Corporations Exploiting The Concept Of Socially Responsible Business?

Gap Red

I’m sure you’ve all seen the ads for Gap’s Product Red Campaign. Through this campaign,

Gap, Apple, American Express and other companies offer products under the Red brand and give part of the profits to the Global Fund to Fight AIDS, Tuberculosis and Malaria.

The campaign uses a model similar to that used by Ethos Water. Its bottles are available for sale at all Starbucks. A bottle costs $2, and Starbucks contributes $0.05 from each bottle sold to help people in the third world get access to potable water.

Despite the similarities, The Red campaign has been lambasted by bloggers such as Richard Kim, a blogger at The Nation, and Michael Medved, a movie critic, who called the campaign a:

“scam” because, he wrote, it is merely an excuse for companies “to jack up their prices on ordinary merchandise to ridiculous levels, and not all the difference in price is actually going to the charity.”

This brings up a serious debate– does it really matter that companies use socially responsible “campaigns” as a dishonest attempt to increase their bottom lines? It does matter, and I think all this controversy can easily be avoided if the businesses simply gave consumers information about how much of each sale was going to charity. I think socially responsible business models still work and they shouldn’t be criticized just because Bobby Shriver made some bad comments.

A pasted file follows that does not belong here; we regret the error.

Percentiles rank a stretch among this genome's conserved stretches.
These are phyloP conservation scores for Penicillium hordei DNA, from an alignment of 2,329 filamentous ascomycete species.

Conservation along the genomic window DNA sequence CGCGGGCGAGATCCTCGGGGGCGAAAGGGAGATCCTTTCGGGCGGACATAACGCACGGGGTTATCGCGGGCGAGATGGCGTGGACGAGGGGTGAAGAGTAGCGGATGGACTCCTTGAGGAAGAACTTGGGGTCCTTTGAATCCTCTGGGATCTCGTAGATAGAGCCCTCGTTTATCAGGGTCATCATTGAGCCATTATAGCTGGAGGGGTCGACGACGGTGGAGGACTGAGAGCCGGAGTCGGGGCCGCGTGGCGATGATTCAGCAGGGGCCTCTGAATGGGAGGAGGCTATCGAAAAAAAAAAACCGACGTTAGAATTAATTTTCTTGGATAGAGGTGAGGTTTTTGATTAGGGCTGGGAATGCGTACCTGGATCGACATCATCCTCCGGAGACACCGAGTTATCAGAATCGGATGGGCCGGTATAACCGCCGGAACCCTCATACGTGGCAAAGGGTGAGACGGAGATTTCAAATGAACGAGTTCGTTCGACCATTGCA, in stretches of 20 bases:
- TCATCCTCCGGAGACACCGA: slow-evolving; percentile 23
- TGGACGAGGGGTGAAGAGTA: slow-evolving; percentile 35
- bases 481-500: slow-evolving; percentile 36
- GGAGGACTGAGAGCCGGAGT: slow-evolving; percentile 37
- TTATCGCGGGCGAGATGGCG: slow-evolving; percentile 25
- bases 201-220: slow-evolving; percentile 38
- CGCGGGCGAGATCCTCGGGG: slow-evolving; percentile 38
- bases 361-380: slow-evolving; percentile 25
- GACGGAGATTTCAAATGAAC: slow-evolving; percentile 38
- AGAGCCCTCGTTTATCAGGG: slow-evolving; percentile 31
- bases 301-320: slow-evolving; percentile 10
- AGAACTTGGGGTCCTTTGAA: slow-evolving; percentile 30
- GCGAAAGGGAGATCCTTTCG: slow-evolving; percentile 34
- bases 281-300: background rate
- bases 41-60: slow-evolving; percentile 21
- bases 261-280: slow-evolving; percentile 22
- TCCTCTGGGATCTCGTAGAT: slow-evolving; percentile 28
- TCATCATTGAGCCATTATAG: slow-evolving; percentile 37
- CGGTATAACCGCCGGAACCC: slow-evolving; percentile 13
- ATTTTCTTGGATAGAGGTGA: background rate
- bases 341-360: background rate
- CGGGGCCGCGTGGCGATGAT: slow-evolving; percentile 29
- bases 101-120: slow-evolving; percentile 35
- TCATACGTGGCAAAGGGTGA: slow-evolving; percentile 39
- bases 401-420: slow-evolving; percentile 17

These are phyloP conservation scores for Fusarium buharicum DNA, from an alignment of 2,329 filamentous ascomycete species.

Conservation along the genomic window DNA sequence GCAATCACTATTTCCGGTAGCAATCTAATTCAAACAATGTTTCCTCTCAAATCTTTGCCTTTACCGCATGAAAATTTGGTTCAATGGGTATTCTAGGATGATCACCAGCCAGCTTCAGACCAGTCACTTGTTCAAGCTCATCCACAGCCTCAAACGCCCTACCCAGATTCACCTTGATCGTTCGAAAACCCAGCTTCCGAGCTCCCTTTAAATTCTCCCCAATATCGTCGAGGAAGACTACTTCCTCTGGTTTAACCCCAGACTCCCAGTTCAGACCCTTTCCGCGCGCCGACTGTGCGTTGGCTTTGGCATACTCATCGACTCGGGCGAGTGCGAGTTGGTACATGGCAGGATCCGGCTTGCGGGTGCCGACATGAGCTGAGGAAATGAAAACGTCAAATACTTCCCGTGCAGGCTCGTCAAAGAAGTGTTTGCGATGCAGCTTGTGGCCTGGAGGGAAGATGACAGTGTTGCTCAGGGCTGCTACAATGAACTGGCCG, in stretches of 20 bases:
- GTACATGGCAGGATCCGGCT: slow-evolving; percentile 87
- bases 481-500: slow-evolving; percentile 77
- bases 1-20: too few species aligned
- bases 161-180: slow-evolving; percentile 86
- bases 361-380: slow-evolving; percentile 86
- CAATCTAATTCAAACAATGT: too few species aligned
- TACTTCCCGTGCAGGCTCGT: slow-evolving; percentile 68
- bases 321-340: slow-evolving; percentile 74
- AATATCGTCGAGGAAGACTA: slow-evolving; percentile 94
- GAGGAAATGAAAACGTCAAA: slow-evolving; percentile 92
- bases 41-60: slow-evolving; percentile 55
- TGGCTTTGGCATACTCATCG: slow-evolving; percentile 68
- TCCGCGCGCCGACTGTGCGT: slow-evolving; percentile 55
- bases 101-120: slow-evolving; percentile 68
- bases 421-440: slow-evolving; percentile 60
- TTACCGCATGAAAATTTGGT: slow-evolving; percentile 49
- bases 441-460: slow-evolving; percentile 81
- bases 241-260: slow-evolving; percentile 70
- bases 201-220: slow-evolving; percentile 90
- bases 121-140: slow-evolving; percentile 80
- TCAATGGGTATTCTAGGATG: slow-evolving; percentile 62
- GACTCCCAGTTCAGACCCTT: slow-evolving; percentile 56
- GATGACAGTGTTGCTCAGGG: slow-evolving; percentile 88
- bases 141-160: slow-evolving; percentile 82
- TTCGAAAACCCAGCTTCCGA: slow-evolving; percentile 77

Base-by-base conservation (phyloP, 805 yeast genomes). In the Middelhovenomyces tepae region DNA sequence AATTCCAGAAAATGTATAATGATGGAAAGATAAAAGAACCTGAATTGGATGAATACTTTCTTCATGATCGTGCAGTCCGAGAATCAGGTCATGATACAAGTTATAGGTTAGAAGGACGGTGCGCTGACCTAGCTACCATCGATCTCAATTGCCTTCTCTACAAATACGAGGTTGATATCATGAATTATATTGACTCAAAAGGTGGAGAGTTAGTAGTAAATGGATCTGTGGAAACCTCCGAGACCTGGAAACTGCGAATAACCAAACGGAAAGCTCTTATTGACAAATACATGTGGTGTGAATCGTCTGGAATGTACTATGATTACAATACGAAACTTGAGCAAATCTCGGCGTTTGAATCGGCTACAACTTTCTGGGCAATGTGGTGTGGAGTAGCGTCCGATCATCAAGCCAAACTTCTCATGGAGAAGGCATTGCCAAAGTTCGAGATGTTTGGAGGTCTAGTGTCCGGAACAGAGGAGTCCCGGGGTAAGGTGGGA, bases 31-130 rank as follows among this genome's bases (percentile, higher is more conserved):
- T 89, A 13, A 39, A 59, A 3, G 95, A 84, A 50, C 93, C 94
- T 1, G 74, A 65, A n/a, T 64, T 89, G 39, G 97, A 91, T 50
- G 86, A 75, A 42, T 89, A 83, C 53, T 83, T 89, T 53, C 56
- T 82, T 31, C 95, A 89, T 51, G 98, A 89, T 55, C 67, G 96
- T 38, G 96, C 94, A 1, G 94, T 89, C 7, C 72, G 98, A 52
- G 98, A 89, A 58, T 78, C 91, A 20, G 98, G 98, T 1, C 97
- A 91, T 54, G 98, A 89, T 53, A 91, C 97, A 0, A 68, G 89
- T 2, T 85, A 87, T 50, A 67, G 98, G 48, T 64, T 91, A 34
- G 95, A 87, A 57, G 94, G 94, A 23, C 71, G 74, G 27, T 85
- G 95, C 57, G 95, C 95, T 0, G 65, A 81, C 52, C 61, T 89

One thought on “Corporations Exploiting The Concept Of Socially Responsible Business?”

  1. I have mixed feelings about this as well. It is great that socially responsible products have market appeal. Whether it’s fair trade coffee or a RED iPod, the bottom line is that more and more people are becoming aware of social issues around the world and are willing to pay for products that attempt to solve them.
    I agree that there should be more transparency about how much of the purchase goes towards the charity and what those funds are seeking to accomplish.
    The socially responsible business model is definitely not broken. It just needs to be refined…

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